Businesses continue to expand their global operations. Talents are seeking fulfilling work experience. That’s why employee mobility increasingly becomes more compelling than ever.
Employee mobility, or simply refer as mobility, is a voluntary and limited assignment of an employee to alternative duties in another state agency, public jurisdiction, federal government, or private industry. Generally, there will be an administrative procedure that applies to employees of executive branch state agencies. Mobility agreements with other governmental jurisdictions and private sector are covered by the administrative procedure and employment law clause (or employment contract).
See also: Job Rotation: Achieving Successful Employee Development
Employee mobility is aimed to provide employees with an opportunity to develop new skills and broaden career perspective while providing them with specific professional, technical, clerical, or managerial expertise.
According to Deloitte insight, the business world is changing and employee mobility programs need to maintain the pace. Traditionally, international assignments have been managed as a high-touch, low-volume activity which in every move, an employee can receive special handling to address their needs of development. Another thing is that it helps fulfil the strategic needs of a business.
In the future, global talent such as baby boomer retirements, ageing workforce, and declining interest might create a chronic shortage of critical talent. To survive and thrive, therefore, companies use international assignments to cultivate leaders with global experience to help run their increasingly broad, geographic operations.
The mobility, nevertheless, is not simply about moving employees to a new state or country and assigning them with new tasks. Deloitte revealed that HR executives spend most of their time on transaction issues such as compensation, benefits, and cost management when dealing with employee mobility. In fact, mobility is an issue that has taken on a whole new level as not only does HR should deal with a different type of benefit and compensation, but HR should also deal with a different system of payroll and employment taxation.
Needless to say, providing effective employee mobility is one of HR priorities. Otherwise, with a lack of plans and landing pad, employees might look for an opportunity somewhere else shortly after the assignment ends.
See also: Improvisation on Employee Development Programs
Addressing this challenge, employee mobility needs to be written under a clear statement in an employment contract. Upcounsel stated that the clause in a contract is a contractual term that enables an employer to change an employee’s place to work, either temporarily or on an ongoing basis. The clause might be used in various scenarios such as follows:
The clause is also needed as employees who are entitled to the mobility reserve the right to receive a written statement of their terms and conditions of employment. One of the terms is the employee’s normal place of work.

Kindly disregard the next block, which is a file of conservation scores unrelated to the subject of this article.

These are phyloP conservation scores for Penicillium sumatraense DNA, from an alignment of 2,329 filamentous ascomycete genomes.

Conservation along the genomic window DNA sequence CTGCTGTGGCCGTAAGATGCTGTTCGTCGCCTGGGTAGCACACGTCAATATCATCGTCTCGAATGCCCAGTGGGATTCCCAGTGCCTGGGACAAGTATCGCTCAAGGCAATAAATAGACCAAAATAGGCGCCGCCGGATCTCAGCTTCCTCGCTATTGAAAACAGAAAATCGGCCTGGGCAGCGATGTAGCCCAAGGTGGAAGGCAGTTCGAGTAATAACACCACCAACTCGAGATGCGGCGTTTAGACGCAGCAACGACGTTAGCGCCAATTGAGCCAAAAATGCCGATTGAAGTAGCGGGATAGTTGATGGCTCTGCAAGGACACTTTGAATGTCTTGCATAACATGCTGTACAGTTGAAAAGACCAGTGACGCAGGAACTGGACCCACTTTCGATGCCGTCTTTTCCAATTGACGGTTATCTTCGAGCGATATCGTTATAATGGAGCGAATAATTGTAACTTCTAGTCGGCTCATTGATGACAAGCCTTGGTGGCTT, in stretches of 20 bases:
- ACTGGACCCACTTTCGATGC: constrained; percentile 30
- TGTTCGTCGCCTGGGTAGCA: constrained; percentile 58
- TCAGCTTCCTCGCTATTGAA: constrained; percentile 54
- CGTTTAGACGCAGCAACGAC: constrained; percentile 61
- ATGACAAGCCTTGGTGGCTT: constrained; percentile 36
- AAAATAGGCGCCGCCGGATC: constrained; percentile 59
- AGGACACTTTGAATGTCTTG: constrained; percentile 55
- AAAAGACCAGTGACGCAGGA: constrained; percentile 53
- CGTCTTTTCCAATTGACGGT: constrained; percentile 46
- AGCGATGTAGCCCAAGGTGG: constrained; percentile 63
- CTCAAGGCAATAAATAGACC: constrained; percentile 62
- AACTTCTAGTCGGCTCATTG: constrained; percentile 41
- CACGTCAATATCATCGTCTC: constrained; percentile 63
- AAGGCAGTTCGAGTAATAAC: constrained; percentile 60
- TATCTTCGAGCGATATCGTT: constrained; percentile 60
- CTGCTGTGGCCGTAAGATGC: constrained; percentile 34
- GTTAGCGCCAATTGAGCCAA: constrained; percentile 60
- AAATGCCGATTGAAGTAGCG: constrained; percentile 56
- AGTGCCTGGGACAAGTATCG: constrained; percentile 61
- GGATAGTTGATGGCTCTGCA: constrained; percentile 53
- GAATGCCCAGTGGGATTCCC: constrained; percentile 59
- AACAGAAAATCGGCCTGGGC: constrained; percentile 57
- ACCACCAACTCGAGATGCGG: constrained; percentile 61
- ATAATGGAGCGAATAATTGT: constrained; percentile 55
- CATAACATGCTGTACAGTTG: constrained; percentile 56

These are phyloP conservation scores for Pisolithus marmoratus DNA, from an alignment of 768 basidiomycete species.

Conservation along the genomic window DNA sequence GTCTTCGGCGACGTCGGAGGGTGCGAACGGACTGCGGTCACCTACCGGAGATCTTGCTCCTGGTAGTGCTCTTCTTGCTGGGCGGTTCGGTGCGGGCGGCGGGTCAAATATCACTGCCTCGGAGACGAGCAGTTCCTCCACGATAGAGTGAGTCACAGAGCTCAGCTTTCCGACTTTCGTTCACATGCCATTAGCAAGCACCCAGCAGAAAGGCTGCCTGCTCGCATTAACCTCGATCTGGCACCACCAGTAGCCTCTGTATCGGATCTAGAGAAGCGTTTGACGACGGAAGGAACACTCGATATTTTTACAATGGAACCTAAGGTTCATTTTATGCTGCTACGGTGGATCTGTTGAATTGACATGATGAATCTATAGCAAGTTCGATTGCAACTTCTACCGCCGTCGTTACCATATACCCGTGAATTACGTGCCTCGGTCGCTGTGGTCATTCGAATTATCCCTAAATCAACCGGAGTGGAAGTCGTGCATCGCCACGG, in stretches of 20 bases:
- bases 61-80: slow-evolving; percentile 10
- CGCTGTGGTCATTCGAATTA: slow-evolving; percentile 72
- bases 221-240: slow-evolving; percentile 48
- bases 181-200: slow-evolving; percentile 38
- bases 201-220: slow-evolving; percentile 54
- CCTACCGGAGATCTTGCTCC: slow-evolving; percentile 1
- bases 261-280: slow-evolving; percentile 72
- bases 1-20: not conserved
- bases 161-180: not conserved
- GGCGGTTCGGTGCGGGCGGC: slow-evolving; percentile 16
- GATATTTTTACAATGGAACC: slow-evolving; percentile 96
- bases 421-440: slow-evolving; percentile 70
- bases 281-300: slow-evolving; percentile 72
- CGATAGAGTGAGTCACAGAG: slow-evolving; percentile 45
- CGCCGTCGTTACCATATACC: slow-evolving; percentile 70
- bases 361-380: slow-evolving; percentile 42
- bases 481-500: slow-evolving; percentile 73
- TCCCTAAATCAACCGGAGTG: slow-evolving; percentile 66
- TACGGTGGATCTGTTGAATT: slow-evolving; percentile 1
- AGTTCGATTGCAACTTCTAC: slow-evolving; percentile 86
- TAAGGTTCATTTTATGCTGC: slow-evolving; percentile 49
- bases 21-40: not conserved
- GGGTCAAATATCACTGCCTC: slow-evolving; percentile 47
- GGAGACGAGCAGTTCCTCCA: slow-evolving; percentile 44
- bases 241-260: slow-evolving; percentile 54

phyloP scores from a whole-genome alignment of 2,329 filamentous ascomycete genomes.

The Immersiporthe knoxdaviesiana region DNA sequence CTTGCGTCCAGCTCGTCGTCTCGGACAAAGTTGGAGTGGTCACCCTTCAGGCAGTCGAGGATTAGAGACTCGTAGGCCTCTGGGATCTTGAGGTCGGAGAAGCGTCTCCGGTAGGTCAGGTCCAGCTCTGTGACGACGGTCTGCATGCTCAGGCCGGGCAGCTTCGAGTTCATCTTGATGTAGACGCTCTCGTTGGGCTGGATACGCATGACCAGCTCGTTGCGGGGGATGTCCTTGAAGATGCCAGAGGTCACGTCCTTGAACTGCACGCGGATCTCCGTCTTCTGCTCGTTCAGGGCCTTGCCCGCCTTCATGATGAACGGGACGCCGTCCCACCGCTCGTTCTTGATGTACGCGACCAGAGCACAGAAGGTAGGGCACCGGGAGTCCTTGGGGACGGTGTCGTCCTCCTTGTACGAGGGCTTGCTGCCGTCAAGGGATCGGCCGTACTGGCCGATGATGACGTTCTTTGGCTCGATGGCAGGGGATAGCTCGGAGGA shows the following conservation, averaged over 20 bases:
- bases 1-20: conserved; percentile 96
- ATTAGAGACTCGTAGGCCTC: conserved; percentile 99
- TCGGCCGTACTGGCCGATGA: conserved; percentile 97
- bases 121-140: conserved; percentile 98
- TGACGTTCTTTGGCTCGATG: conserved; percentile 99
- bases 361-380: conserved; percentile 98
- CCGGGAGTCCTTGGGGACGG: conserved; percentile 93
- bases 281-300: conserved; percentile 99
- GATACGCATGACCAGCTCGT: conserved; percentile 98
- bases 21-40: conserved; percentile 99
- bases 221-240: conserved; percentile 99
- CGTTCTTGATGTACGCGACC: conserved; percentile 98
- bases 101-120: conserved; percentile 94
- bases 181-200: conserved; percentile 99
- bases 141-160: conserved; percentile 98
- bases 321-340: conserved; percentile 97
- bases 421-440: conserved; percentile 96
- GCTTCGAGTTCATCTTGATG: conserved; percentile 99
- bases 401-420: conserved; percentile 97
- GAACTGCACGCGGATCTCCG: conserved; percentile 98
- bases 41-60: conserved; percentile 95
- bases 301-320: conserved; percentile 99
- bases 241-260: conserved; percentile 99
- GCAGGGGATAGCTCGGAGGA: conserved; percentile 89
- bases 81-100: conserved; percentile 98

Moreover, the clauses generally specify that employer reserves the right to change the place of work and that an employee might be required to work from any office or location of the employer, as the need arises.
Effective employee mobility should come not only with employment clause but also policies that can help measure the success of the program. According to Mercer, mobility policies and practices should include the following values.
From a diversity perspective, Mercer found that women and some minorities might be on the wrong side of mobility divide. Only 14 percent of expatriate are women, with minorities are also underrepresented in the expatriate workforce or turned down for assignments because of nationality, ethnicity, religion, age, sexual orientation, or disability.
Therefore, mobility policies should suit and include every participant in a company such as working mothers, employees with disabilities, or other groups with specific requirements to remove barriers to mobility for specific employee groups. Introducing an alternative to traditional long-term assignments such as moving jobs to people, extended business trips, or commuter assignments can also help remove barriers to mobility for minorities.
There are three categories when dealing with benefits and allowance: 1) including measures specifically for a specific group, 2) allowing flexibility in the choice of the implementation of benefits and allowances, 3) providing lump sums and let employees decide how to use them.
In practice, HR can give more visibility to the diversity questions by monitoring explicitly the policy, providing lump sum for selected policy items, and allowing a degree of flexibility for other benefits.
In practice, HR should collect data and adjust to payroll system where international mobility is conducted. It can be daunting for HR team as different state might require different legal employee taxation. PwC reported that it is necessary for an HR team to understand international labour employment. Another option is to work together with international human resource practitioner to help fill the need for employment tax.
Cultural training and coaching can help eliminate preconceptions during mobility. Likewise, companies need to provide communication channels to allow employees to speak up about possible issues but without intruding into their personal lives. Family of assigned employees can also share in the discussion whenever possible because family members could also be part of minority groups and face specific issues in the host locations.
Lastly, different types of analyses should be performed to ensure the success of mobility program. The measuring should include workforce progression analysis, employee satisfaction survey, and pay progression analysis.
Read also: Boost Engagement and Accelerate Female Employees into Leadership Roles